The Leader in Pro Bass Fishing News!
Facebook Twitter

Sunline Strong Performer: Toledo Bend

<b><font color=green>Sunline Strong Performer: Toledo Bend</font></b>

Clifford Pirch thought he had enough late-spawning bed-fish pinned down to get him through day 1 of last week's Toledo Bend Bassmaster Elite Series. Those fish had other ideas, though – none were around when he went looking for them on the first day of competition.

"The one I went to start on was a giant – close to double digits," he said. "It wasn't there and I fished around the area a little trying to catch it, but it was gone."

With all of his other ones having pulled a similar disappearing act, he ran to a spot where he thought he could quickly catch 13 pounds or so.

"When I got there, (Dean) Rojas was sitting there, just roping them."

He fished some smaller points on his way back toward the launch and cobbled together a 10 1/2-pound stringer that put him in a tie for 87th place. The next day, however, he caught twice that amount and moved up 52 places to make the 50-cut.

"I was totally spun out, wondering how in the world (his misearable day 1) had happened," he said. "When I'd gotten up the next morning I prayed for guidance and when I got to the ramp I saw that the flags were blowing in the other direction (than on day 1). I had one stretch that would've been fishable the first day, but not in that heavy south wind, and the place where I'd caught them good last time at Toledo Bend had just been getting pummeled."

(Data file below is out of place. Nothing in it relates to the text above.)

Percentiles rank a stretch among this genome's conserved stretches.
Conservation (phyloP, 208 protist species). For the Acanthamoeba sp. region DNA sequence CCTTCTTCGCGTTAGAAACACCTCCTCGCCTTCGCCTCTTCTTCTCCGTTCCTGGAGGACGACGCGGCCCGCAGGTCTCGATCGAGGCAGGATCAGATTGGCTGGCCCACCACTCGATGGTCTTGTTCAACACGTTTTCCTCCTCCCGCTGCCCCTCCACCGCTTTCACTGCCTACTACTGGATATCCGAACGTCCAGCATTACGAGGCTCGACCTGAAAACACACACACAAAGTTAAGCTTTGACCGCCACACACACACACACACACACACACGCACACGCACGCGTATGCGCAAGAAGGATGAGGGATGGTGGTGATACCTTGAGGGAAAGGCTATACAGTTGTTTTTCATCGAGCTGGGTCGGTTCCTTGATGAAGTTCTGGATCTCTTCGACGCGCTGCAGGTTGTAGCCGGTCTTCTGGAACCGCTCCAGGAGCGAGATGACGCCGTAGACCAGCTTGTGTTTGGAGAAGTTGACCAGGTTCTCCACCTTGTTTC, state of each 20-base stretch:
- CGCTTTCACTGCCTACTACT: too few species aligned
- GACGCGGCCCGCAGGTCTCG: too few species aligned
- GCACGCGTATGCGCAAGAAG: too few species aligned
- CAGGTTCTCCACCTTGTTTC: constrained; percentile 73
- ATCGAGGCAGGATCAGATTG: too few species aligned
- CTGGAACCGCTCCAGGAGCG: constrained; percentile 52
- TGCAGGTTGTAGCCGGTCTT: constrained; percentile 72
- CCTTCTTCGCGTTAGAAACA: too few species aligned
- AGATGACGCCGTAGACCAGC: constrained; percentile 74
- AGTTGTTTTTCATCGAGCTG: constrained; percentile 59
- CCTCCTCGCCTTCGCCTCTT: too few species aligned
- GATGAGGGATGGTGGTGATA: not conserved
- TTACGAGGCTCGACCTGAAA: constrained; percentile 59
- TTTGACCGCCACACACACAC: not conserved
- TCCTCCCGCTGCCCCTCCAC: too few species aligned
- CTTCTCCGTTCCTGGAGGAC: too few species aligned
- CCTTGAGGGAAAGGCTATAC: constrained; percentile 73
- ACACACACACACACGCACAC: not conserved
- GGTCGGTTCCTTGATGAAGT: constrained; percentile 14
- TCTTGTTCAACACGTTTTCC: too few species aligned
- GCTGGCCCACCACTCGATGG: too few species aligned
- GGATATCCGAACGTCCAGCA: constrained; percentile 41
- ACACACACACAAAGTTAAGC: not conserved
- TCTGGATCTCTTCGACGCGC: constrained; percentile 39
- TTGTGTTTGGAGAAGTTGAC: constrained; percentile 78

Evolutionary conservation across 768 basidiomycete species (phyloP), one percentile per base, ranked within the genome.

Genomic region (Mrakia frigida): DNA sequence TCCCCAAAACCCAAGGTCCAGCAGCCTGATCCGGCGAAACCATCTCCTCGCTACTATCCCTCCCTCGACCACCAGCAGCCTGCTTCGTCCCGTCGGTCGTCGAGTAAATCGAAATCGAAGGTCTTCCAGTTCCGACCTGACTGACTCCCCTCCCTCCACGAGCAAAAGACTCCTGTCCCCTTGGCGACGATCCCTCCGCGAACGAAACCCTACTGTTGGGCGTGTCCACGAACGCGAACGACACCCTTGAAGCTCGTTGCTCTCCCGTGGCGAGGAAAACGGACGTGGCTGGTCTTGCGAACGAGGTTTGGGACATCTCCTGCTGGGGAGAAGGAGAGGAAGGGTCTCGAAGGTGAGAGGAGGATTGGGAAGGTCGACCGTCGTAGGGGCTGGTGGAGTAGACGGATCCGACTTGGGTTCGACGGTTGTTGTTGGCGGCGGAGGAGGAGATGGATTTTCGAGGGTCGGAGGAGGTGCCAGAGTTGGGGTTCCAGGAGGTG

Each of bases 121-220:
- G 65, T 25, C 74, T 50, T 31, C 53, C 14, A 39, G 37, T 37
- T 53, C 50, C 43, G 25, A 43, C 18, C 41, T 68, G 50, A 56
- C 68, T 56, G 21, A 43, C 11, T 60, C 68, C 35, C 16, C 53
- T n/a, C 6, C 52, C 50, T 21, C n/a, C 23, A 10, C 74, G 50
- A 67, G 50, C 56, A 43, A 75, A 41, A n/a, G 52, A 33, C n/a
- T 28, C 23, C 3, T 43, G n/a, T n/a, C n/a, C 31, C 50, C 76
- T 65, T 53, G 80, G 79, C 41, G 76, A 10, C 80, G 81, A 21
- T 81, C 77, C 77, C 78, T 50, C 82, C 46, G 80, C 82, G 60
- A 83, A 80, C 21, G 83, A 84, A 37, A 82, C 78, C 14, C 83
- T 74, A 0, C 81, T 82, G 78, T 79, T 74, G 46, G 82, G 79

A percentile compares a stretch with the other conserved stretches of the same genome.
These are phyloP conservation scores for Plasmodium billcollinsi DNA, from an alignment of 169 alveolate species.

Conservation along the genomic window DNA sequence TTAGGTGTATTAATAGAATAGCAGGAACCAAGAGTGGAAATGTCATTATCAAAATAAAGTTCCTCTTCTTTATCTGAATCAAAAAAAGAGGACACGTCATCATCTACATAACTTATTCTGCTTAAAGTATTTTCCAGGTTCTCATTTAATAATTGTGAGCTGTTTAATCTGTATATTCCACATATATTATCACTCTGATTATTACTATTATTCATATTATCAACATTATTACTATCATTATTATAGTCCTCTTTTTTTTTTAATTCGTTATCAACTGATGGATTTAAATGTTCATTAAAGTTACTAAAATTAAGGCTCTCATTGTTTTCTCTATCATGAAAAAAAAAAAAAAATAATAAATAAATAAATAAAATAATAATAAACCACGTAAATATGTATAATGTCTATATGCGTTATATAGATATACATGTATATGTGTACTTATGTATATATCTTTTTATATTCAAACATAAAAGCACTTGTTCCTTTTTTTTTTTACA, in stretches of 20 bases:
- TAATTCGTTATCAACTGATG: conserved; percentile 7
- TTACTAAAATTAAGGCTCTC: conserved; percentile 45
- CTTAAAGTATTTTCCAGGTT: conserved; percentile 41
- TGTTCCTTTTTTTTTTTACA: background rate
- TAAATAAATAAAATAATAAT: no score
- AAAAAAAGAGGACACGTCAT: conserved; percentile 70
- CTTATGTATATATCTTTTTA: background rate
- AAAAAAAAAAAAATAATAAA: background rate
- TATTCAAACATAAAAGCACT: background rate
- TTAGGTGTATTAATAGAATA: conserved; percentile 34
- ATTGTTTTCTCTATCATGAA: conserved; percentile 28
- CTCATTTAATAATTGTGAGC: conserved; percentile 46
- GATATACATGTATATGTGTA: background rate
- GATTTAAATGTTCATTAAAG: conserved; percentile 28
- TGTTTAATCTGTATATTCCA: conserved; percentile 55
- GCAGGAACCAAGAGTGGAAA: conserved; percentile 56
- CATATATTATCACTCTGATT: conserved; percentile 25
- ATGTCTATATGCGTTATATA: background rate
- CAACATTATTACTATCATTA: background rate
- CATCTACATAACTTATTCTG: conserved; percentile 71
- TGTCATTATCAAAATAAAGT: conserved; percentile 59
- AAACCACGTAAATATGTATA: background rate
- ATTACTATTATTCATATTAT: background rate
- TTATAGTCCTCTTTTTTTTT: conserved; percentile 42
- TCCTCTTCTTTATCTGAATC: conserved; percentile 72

He opted to go try some places where he'd found a lot of shad on a previous visit, and they were at it again. He hammered the bass that were feasting on them to the tune of a 21-02 stringer.

He fished pockets, points, hay grass and an occasional cypress tree.

"Every time I thought it was slowing down, it'd just get better. I started out with a topwater, and then a little breeze came up in the middle part of the day and I switched to a jerkbait. Then it flattened back out in the afternoon and I caught some more on the topwater late in the day."

He expected to pound them again on day 3, but the boat pressure from locals increased dramatically and he had to settle for a 14-pound bag that left him in the same position (35th) in which he started the day.

"I could tell by the way the fish were biting that they weren't getting the bait good and the shad absolutely were not there. There was a boat every 25 yards and in 2 to 3 feet of water, that just spooks them off.

"I caught my three best fish in the last 20 minutes after most of the people went in to watch the weigh-in. That saved me from falling all the way back to 50th."

The Sunline Strong Performer, which focuses on the angler who makes a significant single-day move in the standings at each tour-level event, is brought to you by the great people at Sunline.

Latest News

Video You May Like